Nurse Residency Program Spotlights Community as the Key to Nurse Retention and Career Success

In the challenging post-pandemic healthcare landscape, building a pipeline of qualified, trained nurses is a national priority. But even as nursing schools are filling to capacity, far too many new nurses are exiting the field before completing even one year of employment. According to a 2021 study by healthcare research firm Press Ganey, nurses younger than 35 who have been in their role less than a year are more likely than any other cohort to choose to leave their job.

DaVita senior directors of nursing Lisa Hornborg and Hillary Murray built a program specifically to combat this troubling trend. In developing DaVita’s Nurse Residency Program, which is currently active in select regions and rapidly expanding to a national scale, Hornborg and Murray dug deep into research on the social and emotional experiences of early-career nurses. One particularly influential study identified a common pattern of surging career doubt around the fifth month of a nurse’s first year. Specifically, new nurses who lack a strong sense of connection to their team, managers or organization are at the greatest risk, with roughly 20% of nurses who fit this profile leaving their positions in year one.

“Nurses come out of school well prepared in technical skills and medical knowledge,” explains Hornborg. “But it’s a very different emotional experience to apply those skills in a real-world clinic day-to-day.” Hornborg describes a “honeymoon phase” during the first three months of employment, when new nurses are typically supported by a close relationship with a dedicated preceptor. DaVita’s Nurse Residency Program picks up where preceptor training leaves off, providing an additional, year-long period of continuing skills training and critical social-emotional support.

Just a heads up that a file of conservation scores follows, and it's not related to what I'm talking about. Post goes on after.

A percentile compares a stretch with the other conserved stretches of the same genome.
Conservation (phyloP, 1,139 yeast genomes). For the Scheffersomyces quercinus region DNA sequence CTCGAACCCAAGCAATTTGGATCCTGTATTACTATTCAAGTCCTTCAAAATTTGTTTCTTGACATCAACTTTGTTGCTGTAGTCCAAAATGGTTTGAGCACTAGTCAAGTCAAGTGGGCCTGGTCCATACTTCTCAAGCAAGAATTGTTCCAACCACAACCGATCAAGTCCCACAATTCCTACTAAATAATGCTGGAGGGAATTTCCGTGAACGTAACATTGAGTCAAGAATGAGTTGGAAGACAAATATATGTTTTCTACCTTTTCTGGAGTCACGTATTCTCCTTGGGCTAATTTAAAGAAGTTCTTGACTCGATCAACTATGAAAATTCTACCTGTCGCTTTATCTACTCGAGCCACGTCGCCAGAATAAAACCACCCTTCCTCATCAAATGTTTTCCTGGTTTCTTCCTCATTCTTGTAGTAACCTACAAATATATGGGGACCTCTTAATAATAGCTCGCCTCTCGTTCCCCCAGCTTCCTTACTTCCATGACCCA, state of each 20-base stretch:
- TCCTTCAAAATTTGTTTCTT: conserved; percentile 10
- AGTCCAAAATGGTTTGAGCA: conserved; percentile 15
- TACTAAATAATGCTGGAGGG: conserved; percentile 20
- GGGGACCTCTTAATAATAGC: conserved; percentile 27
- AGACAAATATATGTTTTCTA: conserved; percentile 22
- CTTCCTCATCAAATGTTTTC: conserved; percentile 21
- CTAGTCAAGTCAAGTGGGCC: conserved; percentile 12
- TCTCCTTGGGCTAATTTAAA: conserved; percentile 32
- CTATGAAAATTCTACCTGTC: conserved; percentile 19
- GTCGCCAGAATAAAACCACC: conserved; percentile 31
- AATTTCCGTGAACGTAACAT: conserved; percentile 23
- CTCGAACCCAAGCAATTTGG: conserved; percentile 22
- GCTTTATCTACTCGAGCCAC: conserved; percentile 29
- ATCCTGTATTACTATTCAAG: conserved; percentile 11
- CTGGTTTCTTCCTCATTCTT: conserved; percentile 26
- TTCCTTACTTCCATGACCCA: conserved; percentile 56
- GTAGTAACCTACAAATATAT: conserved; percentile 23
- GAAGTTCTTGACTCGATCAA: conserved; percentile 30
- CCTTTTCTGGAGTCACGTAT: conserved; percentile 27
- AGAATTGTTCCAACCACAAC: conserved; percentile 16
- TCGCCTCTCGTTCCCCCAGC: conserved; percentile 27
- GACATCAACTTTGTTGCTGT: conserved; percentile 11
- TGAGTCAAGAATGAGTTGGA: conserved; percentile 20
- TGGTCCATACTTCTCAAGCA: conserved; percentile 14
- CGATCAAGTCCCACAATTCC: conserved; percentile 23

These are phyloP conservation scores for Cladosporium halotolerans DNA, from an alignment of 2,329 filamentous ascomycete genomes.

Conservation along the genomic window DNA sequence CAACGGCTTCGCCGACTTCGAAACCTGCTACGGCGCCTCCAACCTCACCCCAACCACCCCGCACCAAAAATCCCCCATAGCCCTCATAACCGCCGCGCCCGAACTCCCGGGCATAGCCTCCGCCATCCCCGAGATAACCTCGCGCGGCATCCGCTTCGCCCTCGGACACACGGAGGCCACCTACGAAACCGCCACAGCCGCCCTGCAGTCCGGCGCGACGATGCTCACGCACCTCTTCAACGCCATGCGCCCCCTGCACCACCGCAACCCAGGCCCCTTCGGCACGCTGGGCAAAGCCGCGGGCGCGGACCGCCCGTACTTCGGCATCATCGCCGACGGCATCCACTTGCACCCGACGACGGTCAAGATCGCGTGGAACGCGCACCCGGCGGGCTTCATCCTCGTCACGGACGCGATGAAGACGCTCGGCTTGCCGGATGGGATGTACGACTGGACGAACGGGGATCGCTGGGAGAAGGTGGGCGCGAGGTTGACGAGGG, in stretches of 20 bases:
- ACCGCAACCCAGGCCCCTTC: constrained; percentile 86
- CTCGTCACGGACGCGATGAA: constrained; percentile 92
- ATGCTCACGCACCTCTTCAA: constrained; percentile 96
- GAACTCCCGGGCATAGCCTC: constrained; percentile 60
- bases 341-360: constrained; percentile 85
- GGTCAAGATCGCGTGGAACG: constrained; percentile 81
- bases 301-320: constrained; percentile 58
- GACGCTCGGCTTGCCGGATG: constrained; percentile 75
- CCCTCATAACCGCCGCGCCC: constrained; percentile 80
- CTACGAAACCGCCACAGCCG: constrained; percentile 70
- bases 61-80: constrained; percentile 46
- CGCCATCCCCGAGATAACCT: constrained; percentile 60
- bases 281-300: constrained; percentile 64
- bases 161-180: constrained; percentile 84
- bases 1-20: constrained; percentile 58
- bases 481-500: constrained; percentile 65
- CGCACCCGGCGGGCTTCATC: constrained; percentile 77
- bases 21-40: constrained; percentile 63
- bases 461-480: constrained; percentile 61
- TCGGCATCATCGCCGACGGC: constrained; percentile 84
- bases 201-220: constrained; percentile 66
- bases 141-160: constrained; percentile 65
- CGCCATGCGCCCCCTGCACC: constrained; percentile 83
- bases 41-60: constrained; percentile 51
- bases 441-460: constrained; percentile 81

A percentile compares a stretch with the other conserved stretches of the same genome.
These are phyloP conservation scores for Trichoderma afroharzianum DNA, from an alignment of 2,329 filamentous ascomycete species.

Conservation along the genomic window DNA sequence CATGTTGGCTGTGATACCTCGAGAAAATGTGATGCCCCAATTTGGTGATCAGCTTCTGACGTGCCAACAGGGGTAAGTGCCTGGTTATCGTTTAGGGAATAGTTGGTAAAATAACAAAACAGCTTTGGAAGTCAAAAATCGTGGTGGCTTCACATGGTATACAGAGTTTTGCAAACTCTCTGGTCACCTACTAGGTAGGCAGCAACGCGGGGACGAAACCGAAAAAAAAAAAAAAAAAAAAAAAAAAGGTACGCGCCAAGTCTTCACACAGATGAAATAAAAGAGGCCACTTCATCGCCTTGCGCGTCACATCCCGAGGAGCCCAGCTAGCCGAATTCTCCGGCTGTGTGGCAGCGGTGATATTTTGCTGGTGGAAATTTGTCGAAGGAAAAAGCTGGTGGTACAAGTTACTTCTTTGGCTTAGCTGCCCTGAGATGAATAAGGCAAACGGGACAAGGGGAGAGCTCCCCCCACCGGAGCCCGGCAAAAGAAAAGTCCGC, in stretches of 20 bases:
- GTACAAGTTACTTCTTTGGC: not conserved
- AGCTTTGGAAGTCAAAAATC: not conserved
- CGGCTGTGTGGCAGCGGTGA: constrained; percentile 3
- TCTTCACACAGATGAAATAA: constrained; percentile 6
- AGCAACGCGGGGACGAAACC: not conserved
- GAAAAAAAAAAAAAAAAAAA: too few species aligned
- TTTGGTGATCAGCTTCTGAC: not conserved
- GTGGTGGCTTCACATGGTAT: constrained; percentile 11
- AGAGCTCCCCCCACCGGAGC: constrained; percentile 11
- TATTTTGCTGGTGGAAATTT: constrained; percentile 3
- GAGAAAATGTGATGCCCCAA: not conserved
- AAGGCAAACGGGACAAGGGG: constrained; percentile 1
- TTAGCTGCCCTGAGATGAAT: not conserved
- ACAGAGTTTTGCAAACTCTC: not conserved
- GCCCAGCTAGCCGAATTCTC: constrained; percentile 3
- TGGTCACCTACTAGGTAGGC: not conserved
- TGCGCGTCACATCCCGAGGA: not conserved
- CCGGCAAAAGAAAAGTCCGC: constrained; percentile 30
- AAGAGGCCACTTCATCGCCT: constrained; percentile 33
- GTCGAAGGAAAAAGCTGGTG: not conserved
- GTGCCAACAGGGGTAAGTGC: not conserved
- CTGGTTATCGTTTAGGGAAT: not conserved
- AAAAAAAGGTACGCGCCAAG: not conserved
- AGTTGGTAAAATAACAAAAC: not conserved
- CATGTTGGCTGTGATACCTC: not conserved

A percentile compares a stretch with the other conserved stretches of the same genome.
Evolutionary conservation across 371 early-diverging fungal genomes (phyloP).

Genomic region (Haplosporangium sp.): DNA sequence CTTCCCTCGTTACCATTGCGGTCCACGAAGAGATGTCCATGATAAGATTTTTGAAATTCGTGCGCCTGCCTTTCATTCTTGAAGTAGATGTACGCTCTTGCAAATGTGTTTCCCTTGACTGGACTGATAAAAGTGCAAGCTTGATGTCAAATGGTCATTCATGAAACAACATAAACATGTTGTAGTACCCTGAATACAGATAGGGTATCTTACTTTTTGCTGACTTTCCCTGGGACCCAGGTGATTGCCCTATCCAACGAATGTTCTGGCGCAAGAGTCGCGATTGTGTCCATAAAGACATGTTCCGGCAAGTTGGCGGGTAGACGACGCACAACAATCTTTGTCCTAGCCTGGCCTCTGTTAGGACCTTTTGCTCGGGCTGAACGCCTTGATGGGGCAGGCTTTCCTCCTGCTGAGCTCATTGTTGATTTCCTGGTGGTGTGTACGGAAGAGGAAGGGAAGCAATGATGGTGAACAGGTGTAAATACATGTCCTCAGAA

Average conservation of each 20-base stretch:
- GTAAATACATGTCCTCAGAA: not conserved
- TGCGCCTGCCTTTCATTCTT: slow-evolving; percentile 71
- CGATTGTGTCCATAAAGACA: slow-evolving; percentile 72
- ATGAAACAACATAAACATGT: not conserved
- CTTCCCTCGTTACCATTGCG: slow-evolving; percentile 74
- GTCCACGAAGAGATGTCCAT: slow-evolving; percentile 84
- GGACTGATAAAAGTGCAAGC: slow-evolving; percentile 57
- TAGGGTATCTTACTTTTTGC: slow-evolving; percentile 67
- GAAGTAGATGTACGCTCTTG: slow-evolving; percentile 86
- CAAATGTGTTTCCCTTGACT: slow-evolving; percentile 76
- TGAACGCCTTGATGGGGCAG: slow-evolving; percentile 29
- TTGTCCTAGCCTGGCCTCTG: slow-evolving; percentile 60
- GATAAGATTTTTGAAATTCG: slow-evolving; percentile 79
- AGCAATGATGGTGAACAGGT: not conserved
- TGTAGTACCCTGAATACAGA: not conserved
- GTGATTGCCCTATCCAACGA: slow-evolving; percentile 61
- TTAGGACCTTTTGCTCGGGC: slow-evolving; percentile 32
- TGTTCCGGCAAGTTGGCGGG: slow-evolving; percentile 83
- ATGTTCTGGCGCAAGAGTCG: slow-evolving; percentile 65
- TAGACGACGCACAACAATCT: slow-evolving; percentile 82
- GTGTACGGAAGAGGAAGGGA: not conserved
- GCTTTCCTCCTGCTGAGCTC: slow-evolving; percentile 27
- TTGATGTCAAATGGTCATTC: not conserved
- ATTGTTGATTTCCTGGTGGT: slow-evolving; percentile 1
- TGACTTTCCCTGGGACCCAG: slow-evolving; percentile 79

“Once you’ve been in center for a while and establish a comfort level with the daily routines of the job, it’s natural to become more preoccupied with the very real medical emergencies that can occur in nephrology care,” says Hornborg. “That can give rise to insecurities and doubts, and we believe the best way to handle that is to address it head-on in a supportive community environment, where nurses can be reassured that they’re not alone with these feelings.”

Hornborg also points out that recent nursing graduates joining DaVita are not only new to their job, but may also be less familiar with the norms and expectations that come with full-time work in a professional health care environment. In designing the residency curriculum, Hornborg and Murray took a three-pronged approach, balancing technical and practical skills training with leadership preparedness topics (such as time management and conflict resolution) and strategies for emotional wellness in the high-stress nursing profession.

The residency program brings cohorts of up to 50 new nurses together virtually for a deep-dive session once per month. Hornborg credits the program’s power in part to the small cohort size, which allows for role-play exercises and abundant dialog. Although the program is largely remote, cohorts are grouped regionally, which allows DaVita to deploy supplemental local on-site trainings in response to particular needs that may emerge during the monthly sessions.

As the program evolves, Hornborg and Murray hope to maintain this local/regional structure to enable additional live and hybrid points of connection for participants and trainers. They also envision future rotational programming that will provide exposure to dialysis modalities beyond traditional in-center care, such as home peritoneal dialysis and acute treatment in a hospital setting.

True to DaVita’s core values of Continuous Improvement and Team, the Nursing Residency Program pushes well beyond the basic industry standard of practical skills reinforcement. For 12 full months, program participants experience first-hand the power of community — the DaVita “Village” — to inspire confidence and career passion. As Hornborg explains, “Sometimes the value is not so much in exactly what information is shared; it’s about knowing that other new nurses are asking the very same questions or experiencing the very same challenges that you are. That knowledge alone can make all the difference.”